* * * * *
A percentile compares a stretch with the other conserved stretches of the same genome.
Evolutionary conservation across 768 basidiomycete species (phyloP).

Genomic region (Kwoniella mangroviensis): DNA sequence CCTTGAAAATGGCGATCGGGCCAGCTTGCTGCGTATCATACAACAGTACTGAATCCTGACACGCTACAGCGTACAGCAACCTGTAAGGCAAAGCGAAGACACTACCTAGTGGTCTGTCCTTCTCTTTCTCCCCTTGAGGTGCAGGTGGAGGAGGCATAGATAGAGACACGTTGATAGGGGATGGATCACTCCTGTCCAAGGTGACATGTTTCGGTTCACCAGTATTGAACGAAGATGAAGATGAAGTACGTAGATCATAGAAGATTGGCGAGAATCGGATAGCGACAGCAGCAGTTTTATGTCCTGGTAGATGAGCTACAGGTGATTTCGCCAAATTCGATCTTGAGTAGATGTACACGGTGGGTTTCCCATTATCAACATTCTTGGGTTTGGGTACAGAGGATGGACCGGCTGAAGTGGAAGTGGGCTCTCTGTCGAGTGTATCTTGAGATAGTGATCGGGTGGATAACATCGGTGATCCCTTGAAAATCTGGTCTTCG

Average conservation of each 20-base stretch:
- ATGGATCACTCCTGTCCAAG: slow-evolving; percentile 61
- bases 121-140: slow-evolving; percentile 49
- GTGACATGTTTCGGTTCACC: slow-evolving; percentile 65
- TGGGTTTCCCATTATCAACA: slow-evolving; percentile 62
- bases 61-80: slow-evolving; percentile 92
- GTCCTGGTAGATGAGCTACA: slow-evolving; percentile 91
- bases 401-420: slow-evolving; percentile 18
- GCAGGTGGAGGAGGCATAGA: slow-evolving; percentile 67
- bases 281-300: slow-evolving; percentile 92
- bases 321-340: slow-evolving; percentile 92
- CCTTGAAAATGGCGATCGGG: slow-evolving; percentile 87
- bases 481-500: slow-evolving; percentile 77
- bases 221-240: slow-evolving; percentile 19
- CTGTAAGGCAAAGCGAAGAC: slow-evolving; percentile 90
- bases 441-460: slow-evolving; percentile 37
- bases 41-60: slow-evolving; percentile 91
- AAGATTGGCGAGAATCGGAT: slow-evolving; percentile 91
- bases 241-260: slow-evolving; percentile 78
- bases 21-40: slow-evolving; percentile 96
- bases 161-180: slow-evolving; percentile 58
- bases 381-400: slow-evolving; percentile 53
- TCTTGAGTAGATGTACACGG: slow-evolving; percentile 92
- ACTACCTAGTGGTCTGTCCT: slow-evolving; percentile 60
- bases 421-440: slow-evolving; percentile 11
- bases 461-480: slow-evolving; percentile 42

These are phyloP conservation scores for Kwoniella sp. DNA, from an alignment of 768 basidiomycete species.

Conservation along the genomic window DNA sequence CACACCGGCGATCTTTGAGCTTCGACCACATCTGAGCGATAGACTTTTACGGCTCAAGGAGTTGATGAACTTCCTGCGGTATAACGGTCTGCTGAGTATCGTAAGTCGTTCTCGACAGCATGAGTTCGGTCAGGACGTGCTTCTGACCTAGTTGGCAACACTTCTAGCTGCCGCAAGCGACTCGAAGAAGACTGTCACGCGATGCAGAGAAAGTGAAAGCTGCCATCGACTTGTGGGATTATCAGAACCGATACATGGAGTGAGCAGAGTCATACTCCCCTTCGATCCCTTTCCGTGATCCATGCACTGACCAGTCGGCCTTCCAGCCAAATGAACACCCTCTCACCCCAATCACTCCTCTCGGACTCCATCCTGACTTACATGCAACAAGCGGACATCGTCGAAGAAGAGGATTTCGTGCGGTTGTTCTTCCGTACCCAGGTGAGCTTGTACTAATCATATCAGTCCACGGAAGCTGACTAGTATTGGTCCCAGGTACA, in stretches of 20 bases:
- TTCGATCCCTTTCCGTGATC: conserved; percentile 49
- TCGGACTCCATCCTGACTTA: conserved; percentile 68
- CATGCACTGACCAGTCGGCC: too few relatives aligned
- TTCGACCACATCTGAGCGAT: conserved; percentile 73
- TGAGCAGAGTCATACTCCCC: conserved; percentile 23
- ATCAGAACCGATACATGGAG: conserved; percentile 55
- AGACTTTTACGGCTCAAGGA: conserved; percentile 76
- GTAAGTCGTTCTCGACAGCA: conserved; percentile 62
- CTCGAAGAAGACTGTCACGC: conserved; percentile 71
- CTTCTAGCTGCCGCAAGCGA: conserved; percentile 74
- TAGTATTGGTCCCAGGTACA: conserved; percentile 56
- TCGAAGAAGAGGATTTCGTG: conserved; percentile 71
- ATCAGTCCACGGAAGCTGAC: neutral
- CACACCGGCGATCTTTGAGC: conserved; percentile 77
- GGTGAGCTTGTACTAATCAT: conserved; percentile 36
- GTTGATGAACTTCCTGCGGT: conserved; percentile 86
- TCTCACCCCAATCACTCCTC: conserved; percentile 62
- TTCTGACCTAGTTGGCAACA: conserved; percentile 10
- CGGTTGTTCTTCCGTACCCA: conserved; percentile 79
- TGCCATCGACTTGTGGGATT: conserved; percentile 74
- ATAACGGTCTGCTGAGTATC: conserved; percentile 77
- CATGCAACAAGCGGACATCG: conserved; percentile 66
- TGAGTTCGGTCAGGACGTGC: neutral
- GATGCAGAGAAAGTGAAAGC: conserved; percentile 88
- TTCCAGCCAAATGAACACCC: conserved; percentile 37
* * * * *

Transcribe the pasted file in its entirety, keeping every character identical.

A percentile compares a stretch with the other conserved stretches of the same genome.
Evolutionary conservation across 768 basidiomycete species (phyloP).

Genomic region (Kwoniella mangroviensis): DNA sequence CCTTGAAAATGGCGATCGGGCCAGCTTGCTGCGTATCATACAACAGTACTGAATCCTGACACGCTACAGCGTACAGCAACCTGTAAGGCAAAGCGAAGACACTACCTAGTGGTCTGTCCTTCTCTTTCTCCCCTTGAGGTGCAGGTGGAGGAGGCATAGATAGAGACACGTTGATAGGGGATGGATCACTCCTGTCCAAGGTGACATGTTTCGGTTCACCAGTATTGAACGAAGATGAAGATGAAGTACGTAGATCATAGAAGATTGGCGAGAATCGGATAGCGACAGCAGCAGTTTTATGTCCTGGTAGATGAGCTACAGGTGATTTCGCCAAATTCGATCTTGAGTAGATGTACACGGTGGGTTTCCCATTATCAACATTCTTGGGTTTGGGTACAGAGGATGGACCGGCTGAAGTGGAAGTGGGCTCTCTGTCGAGTGTATCTTGAGATAGTGATCGGGTGGATAACATCGGTGATCCCTTGAAAATCTGGTCTTCG

Average conservation of each 20-base stretch:
- ATGGATCACTCCTGTCCAAG: slow-evolving; percentile 61
- bases 121-140: slow-evolving; percentile 49
- GTGACATGTTTCGGTTCACC: slow-evolving; percentile 65
- TGGGTTTCCCATTATCAACA: slow-evolving; percentile 62
- bases 61-80: slow-evolving; percentile 92
- GTCCTGGTAGATGAGCTACA: slow-evolving; percentile 91
- bases 401-420: slow-evolving; percentile 18
- GCAGGTGGAGGAGGCATAGA: slow-evolving; percentile 67
- bases 281-300: slow-evolving; percentile 92
- bases 321-340: slow-evolving; percentile 92
- CCTTGAAAATGGCGATCGGG: slow-evolving; percentile 87
- bases 481-500: slow-evolving; percentile 77
- bases 221-240: slow-evolving; percentile 19
- CTGTAAGGCAAAGCGAAGAC: slow-evolving; percentile 90
- bases 441-460: slow-evolving; percentile 37
- bases 41-60: slow-evolving; percentile 91
- AAGATTGGCGAGAATCGGAT: slow-evolving; percentile 91
- bases 241-260: slow-evolving; percentile 78
- bases 21-40: slow-evolving; percentile 96
- bases 161-180: slow-evolving; percentile 58
- bases 381-400: slow-evolving; percentile 53
- TCTTGAGTAGATGTACACGG: slow-evolving; percentile 92
- ACTACCTAGTGGTCTGTCCT: slow-evolving; percentile 60
- bases 421-440: slow-evolving; percentile 11
- bases 461-480: slow-evolving; percentile 42

These are phyloP conservation scores for Kwoniella sp. DNA, from an alignment of 768 basidiomycete species.

Conservation along the genomic window DNA sequence CACACCGGCGATCTTTGAGCTTCGACCACATCTGAGCGATAGACTTTTACGGCTCAAGGAGTTGATGAACTTCCTGCGGTATAACGGTCTGCTGAGTATCGTAAGTCGTTCTCGACAGCATGAGTTCGGTCAGGACGTGCTTCTGACCTAGTTGGCAACACTTCTAGCTGCCGCAAGCGACTCGAAGAAGACTGTCACGCGATGCAGAGAAAGTGAAAGCTGCCATCGACTTGTGGGATTATCAGAACCGATACATGGAGTGAGCAGAGTCATACTCCCCTTCGATCCCTTTCCGTGATCCATGCACTGACCAGTCGGCCTTCCAGCCAAATGAACACCCTCTCACCCCAATCACTCCTCTCGGACTCCATCCTGACTTACATGCAACAAGCGGACATCGTCGAAGAAGAGGATTTCGTGCGGTTGTTCTTCCGTACCCAGGTGAGCTTGTACTAATCATATCAGTCCACGGAAGCTGACTAGTATTGGTCCCAGGTACA, in stretches of 20 bases:
- TTCGATCCCTTTCCGTGATC: conserved; percentile 49
- TCGGACTCCATCCTGACTTA: conserved; percentile 68
- CATGCACTGACCAGTCGGCC: too few relatives aligned
- TTCGACCACATCTGAGCGAT: conserved; percentile 73
- TGAGCAGAGTCATACTCCCC: conserved; percentile 23
- ATCAGAACCGATACATGGAG: conserved; percentile 55
- AGACTTTTACGGCTCAAGGA: conserved; percentile 76
- GTAAGTCGTTCTCGACAGCA: conserved; percentile 62
- CTCGAAGAAGACTGTCACGC: conserved; percentile 71
- CTTCTAGCTGCCGCAAGCGA: conserved; percentile 74
- TAGTATTGGTCCCAGGTACA: conserved; percentile 56
- TCGAAGAAGAGGATTTCGTG: conserved; percentile 71
- ATCAGTCCACGGAAGCTGAC: neutral
- CACACCGGCGATCTTTGAGC: conserved; percentile 77
- GGTGAGCTTGTACTAATCAT: conserved; percentile 36
- GTTGATGAACTTCCTGCGGT: conserved; percentile 86
- TCTCACCCCAATCACTCCTC: conserved; percentile 62
- TTCTGACCTAGTTGGCAACA: conserved; percentile 10
- CGGTTGTTCTTCCGTACCCA: conserved; percentile 79
- TGCCATCGACTTGTGGGATT: conserved; percentile 74
- ATAACGGTCTGCTGAGTATC: conserved; percentile 77
- CATGCAACAAGCGGACATCG: conserved; percentile 66
- TGAGTTCGGTCAGGACGTGC: neutral
- GATGCAGAGAAAGTGAAAGC: conserved; percentile 88
- TTCCAGCCAAATGAACACCC: conserved; percentile 37